In addition, I had also finished my MBA and felt I could take on the world and I knew my parents wanted to see more of Sebastian (they had previously both been sick with kidney failure and cancer).
Ple’s sister had had a baby around the same time as Seb was born and as they lived with my wife’s parents and we didn’t, I felt less guilty about moving back to the UK, though I realise my logic was flawed and it must have hurt Ple’s family tremendously, though they never said. We understand only too well that we can’t keep everyone happy being in a bicultural marriage with such massive distance between our families but that never makes it any easier at the airport, more so now we have kids.
One question we often get come up on the ajarn forum is 'will a lengthy stint in Thailand look bad on my resume in the eyes of potential employers? Did you back to the UK with that nagging fear?
No because as I have said, I felt I could take on the world and I had begun job hunting in advance. However, I was naive and the reality is there are few who will be able to understand the benefits your overseas experience brings. Although in my case the chance would have been a fine thing, it’s difficult for many, including hiring managers, to entertain the idea you did anything else but bum around on a beach smoking weed.
In my case, instead of laying down the foundations for a high-flying corporate career in my twenties, I went to Thailand and wrote off the best part of a decade of my life, at least in some employers and recruitment consultants’ eyes. However, that’s their lack of insight and understanding and therefore their loss, so I don’t worry about it because I can’t change it. However, the question posed by readers is a fair one with real implications.
Have I experienced difficulties and low points in since I returned from Thailand career-wise, you bet and lots of them. Do I wish I had stayed in England and laid those foundations for a corporate career instead? There would have been benefits I’m sure but at what opportunity cost?
Do I regret the choices I made regarding moving to Thailand and staying for such a long time? Not for a single micro-second because I have a fabulous wife and two beautiful children to show for it and compared to this, everything else comes a very distant second. I also learned a new language and culture and made lifelong friends. And whilst I didn’t lay those foundations for that fast-track corporate career, I was without realising it, laying those for a more independent, perhaps entrepreneurial one and finding more out about myself than I ever would have done being some firm’s champion wage slave instead.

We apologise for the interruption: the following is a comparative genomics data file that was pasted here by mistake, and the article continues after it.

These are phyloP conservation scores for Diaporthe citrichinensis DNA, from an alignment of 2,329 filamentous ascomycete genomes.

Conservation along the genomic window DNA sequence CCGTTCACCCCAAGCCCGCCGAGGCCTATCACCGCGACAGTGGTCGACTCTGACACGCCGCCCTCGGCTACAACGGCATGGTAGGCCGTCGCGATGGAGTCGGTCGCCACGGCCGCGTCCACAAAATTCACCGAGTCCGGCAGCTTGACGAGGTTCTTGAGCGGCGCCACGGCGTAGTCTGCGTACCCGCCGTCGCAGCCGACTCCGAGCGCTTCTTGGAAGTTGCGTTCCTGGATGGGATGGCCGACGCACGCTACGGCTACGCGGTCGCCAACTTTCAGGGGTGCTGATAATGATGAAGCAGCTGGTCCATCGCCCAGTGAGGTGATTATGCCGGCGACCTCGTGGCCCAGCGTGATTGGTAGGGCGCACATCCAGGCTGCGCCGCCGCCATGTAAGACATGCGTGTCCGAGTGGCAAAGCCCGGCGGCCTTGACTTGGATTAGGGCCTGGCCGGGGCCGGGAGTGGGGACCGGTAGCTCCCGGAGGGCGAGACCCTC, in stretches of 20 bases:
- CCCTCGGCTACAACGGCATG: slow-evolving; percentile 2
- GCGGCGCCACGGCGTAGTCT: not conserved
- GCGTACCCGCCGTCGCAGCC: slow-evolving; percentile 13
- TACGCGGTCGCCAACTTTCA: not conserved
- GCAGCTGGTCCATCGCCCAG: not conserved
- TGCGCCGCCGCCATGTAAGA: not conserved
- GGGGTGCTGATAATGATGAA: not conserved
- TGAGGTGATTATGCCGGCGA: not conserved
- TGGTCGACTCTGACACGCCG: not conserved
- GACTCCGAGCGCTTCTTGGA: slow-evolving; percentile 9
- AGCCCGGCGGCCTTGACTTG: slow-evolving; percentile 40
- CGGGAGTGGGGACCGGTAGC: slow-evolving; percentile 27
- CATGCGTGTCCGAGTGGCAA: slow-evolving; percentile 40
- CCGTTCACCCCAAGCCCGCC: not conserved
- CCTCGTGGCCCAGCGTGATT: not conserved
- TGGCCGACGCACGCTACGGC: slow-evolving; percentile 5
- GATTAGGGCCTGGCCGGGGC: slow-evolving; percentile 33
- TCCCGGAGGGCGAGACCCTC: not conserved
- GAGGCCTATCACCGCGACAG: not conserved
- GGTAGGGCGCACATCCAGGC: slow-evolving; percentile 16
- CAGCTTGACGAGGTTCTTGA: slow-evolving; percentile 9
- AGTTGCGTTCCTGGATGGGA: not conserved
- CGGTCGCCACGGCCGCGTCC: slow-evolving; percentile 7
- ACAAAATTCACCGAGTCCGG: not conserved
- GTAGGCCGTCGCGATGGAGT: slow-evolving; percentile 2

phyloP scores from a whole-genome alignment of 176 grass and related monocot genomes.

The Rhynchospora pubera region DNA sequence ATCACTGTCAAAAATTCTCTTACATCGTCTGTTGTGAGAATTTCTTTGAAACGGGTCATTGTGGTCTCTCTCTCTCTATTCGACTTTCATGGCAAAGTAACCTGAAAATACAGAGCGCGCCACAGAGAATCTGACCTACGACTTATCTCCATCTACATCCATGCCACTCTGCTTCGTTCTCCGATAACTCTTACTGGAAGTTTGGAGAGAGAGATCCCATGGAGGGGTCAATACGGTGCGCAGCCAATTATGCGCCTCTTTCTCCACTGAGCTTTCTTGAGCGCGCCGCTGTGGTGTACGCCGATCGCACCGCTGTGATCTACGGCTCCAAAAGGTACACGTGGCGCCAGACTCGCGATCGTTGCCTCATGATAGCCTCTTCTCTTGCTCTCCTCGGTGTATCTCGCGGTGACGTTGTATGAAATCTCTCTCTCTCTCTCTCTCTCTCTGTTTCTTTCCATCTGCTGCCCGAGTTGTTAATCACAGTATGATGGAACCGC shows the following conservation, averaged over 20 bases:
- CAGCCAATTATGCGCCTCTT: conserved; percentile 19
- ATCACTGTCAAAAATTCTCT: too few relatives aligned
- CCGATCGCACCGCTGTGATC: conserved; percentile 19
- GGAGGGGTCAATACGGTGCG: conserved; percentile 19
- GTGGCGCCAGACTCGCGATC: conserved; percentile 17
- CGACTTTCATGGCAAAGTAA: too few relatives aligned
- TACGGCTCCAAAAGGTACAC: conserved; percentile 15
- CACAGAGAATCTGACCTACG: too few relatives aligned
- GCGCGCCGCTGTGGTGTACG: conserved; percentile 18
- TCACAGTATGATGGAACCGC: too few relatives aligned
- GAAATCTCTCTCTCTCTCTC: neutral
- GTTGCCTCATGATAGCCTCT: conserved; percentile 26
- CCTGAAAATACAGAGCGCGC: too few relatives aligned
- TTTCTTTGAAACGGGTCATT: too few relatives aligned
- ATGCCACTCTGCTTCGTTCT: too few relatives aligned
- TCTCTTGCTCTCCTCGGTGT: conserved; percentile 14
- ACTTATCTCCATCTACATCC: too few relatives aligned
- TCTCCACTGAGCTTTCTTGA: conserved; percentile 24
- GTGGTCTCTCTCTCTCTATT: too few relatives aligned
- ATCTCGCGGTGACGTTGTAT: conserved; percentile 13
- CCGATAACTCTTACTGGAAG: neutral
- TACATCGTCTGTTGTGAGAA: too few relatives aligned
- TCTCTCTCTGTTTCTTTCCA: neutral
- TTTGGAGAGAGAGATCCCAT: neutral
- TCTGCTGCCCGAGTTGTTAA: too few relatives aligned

Did you plan to stay in the teaching game once you got back?
I toyed with the practicalities of retaining that aspect but I had spent most of my teaching years in a corporate environment teaching adults and teaching a class of 30 reprobates at a run-down secondary school in Huddersfield wasn’t appealing. I do, from time to time, think of doing a PGCE with the idea of teaching science at an international school in Bangkok. I am also drawn to the idea of starting an educational charity back in Thailand and perhaps Laos and Cambodia. For now though, the timing is wrong and the commitment not possible.
However, two of my friends who were out in Thailand with me did stay in teaching. One of them is a DOS at a private school in Scarborough now and the other went from teaching web programming one day a week to being a senior academic manager at a college in Kent. Both found it tough for the first couple of years as well but like me, came through for the better. They too married Thai girls, both of whom have been fantastically supportive.
But you now run a successful recruitment agency. Tell us a bit about it?
Carter Croft is an executive search firm coming to the end of its first year of trading. We have been lucky so far and longer-term, time will tell as the UK economy is still very fragile. We focus on the clean technology, renewable energy and environment sectors and follows on from spending almost three years working for another firm in the same capacity. It has been good as these sectors are in vogue at present due to the convergence of a number of important drivers – aging infrastructure, security of oil supply with North Sea production in decline and European legislation. However, not having learned my lesson from Creative, I got into it because I wanted to combine my original career as an environmental scientist /consultant with the people side of things I had experienced in Thailand as a teacher / trainer, as opposed to doing it because it made economic sense. My timing was, whilst unintentional, perfect and we are about to push the button on our Beijing office. Generally speaking though, I enjoy what I do for the moment.
What was the hardest part about settling back to a life in Britain?
This is a tough question emotionally for me because there were many hard parts and whilst none was inherently harder than the other the cumulative effect was at times soul destroying. Reverse culture shock had for me, a very real and prolonged effect. I debated how honest to be with this one too, but in the end decided to be open with the facts.